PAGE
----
Next in order is the giving of money to the charity fund of the community, to which no contribution should be made unless one is confident that the administration is honest, prudent and efficient.
Below this rung is the situation where the donor is aware to whom he is giving, but the recipient is unaware of who his benefactor is…
Lower than this is the situation where the recipient knows the identity of the donor, but not vice versa…
The next four rungs in order are: the man who gives money to the poor before he is asked; the man who gives money to the poor after he is asked; the man who gives less than he should, but does it with good grace; and lastly, he who gives grudgingly. (Maimonides, Mattenot Aniyyim 10).
The repentant sinner should strive to do good with the same faculties with which he sinned. If, for instance, his tongue gave offence to others, he should study the Torah aloud. With whatever part of the body he sinned he should now engage in good deeds. If the feet had run to sin let them now run to the performance of the good. The mouth that had spoken falsehood should be opened in wisdom. Violent hands should now open in charity. The haughty eye should now gaze downwards. The plotting heart should now meditate on the teachings of Torah. The trouble-maker should now become a peace-maker. (Yonah ben Avraham Gerondi [13th cent.]).
70. “Depart from Evil and do Good”
In a sermon on the Day of Atonement the Rebbe of Ger said:
“He who has done evil and talks about it and thinks about it all the time, does not cast the base thing be did out of his thoughts. He will certainly not be able to turn, for his spirit will grow coarse and his heart stubborn, and in addition to this he may be overcome by gloom. Have I sinned or have I not sinned — what does Heaven get out of it? In the time I am brooding over it I could be stringing pearls for the delight of Heaven. That is why it is written, “Depart from evil and do good (Psalm 34: 15) — turn wholly away from evil, do not dwell upon it, and do goad. You have done wrong. Then counteract it by doing right.” (quoted by Martin Buber in The Way of Man).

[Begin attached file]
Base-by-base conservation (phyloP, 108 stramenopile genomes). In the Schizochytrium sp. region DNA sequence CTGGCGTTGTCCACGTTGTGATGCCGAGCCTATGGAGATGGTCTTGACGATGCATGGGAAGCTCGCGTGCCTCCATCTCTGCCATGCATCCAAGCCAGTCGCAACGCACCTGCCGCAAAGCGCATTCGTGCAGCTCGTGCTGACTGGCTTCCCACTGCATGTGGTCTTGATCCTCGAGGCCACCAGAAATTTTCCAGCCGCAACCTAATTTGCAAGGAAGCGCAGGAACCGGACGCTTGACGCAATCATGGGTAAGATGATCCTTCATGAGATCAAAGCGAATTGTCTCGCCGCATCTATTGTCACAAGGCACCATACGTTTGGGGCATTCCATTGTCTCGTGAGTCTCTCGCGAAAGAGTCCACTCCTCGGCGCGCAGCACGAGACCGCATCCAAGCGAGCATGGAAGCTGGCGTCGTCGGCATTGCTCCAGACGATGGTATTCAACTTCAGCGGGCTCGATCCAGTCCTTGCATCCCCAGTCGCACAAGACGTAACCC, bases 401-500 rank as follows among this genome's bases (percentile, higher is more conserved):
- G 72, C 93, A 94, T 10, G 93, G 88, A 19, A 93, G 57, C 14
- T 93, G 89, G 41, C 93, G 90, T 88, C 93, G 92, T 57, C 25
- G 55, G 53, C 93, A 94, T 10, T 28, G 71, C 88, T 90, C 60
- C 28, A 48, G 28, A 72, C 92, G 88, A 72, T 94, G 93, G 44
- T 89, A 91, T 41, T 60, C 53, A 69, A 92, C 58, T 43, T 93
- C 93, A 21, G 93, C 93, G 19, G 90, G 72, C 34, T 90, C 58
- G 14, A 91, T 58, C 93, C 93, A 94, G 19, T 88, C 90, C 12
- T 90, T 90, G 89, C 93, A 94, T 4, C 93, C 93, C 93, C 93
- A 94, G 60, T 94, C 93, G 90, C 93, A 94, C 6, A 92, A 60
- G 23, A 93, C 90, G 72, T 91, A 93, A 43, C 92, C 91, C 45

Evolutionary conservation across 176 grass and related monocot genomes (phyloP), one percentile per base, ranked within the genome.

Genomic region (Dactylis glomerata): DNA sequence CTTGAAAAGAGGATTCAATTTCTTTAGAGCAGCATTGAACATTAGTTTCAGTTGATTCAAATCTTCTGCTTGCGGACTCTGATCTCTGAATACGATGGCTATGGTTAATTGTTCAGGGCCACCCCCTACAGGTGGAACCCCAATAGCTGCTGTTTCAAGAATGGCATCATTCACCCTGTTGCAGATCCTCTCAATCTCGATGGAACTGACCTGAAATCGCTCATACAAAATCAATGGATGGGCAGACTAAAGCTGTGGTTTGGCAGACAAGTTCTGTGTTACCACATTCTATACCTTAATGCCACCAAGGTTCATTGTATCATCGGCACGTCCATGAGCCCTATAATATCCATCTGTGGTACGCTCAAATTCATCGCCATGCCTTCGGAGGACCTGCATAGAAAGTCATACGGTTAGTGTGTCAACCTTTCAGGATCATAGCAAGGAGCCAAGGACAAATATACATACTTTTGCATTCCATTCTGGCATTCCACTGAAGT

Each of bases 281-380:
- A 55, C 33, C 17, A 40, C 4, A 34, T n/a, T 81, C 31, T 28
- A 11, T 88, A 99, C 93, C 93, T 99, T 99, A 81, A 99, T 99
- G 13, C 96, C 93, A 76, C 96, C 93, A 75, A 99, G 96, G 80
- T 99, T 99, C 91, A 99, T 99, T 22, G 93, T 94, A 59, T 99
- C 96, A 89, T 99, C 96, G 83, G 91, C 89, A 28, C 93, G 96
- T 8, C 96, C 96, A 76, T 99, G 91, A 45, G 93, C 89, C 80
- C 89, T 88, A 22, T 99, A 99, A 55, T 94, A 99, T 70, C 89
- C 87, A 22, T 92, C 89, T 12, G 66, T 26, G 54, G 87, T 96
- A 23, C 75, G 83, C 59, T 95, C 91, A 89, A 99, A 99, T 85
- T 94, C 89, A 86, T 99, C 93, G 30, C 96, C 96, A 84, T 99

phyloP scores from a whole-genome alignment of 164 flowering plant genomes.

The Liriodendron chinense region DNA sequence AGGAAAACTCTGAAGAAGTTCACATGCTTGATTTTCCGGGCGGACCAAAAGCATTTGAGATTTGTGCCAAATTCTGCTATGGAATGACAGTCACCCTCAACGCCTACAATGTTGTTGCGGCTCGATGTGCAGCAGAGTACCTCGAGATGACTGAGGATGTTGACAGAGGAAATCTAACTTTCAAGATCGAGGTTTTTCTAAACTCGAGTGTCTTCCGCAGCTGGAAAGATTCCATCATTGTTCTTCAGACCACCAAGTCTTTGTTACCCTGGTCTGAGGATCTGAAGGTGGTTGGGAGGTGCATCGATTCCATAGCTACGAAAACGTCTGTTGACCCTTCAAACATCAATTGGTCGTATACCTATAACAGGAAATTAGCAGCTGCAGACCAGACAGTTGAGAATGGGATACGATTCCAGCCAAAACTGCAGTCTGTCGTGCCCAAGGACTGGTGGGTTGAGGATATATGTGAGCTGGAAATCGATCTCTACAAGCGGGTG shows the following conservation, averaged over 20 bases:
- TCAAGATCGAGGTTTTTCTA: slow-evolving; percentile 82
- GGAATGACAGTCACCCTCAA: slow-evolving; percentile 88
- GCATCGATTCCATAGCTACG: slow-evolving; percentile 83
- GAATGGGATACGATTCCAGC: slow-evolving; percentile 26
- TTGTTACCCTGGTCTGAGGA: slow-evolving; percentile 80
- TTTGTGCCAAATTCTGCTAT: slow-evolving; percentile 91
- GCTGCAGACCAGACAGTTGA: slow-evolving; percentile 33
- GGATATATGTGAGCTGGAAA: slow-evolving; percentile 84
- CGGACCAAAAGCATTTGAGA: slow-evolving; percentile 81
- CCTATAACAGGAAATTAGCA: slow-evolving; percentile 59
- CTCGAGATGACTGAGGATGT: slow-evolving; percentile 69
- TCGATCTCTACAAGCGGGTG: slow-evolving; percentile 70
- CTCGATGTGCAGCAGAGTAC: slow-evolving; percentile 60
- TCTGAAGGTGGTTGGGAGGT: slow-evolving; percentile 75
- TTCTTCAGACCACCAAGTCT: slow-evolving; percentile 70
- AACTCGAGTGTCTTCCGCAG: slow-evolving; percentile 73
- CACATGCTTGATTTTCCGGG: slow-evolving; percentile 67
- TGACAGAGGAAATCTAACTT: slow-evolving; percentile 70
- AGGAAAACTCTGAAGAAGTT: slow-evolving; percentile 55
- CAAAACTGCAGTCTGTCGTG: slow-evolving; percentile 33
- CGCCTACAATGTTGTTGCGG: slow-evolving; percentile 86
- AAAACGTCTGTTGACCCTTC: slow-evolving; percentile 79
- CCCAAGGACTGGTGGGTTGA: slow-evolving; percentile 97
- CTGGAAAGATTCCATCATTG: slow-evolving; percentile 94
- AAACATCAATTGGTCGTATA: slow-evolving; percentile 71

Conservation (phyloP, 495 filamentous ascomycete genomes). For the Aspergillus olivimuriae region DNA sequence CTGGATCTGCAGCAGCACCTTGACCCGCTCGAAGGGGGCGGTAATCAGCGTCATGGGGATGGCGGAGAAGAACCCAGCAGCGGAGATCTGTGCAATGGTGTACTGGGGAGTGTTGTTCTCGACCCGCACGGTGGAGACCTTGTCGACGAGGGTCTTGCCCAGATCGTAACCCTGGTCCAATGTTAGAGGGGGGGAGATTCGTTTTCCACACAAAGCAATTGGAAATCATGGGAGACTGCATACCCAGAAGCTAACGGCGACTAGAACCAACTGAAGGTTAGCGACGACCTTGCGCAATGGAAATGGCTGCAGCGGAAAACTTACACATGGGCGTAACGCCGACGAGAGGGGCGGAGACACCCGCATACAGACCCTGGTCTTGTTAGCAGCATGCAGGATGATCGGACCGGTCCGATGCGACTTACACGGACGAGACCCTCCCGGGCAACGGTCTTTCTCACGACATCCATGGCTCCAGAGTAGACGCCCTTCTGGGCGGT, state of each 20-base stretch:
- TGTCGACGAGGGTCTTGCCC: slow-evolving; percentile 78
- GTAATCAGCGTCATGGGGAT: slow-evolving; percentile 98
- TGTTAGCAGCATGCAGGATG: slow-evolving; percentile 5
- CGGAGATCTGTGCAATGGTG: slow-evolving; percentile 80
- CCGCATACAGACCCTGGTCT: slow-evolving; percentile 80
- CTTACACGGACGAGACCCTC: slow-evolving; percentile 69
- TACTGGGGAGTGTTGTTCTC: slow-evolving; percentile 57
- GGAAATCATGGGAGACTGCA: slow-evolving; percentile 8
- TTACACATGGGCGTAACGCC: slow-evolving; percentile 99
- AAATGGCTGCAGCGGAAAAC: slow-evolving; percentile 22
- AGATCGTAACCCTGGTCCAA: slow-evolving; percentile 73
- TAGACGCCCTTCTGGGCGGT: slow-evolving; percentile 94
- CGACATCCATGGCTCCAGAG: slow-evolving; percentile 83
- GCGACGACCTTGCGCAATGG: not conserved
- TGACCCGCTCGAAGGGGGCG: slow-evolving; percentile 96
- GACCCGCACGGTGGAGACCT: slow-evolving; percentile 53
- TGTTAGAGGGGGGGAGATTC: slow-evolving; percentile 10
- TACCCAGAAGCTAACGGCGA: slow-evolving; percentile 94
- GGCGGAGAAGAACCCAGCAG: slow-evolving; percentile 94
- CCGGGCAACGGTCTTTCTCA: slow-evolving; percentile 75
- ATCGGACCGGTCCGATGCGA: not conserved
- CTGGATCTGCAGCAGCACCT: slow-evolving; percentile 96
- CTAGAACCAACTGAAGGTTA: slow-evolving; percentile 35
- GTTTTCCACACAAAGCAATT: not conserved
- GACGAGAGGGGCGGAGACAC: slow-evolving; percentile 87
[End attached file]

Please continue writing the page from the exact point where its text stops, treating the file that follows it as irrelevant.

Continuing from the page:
A traveller was crossing mountain heights of untrodden snow alone. He struggled bravely against the sense of steep which weighed down his eyelids, but it was fast stealing over him, and he knew that if he fell asleep death would inevitably follow. At this crisis his foot struck against a heap lying across his path. Stooping down, he found it to be a human body half buried in the snow. The next moment he held it in his arms, and was rubbing and chafing the frozen man’s limbs. The effort to restore another unto life brought back to himself warmth and energy, and was the means of saving both. The same law obtains in the realm of the soul. In order that our spiritual vitality may quicken into new life, we must help others in highest matters of faith and hope.
“Heaven’s gate is shut
To him who comes alone;
Save thou a soul,
And it shall save thine own.”
72. Seeming Trifles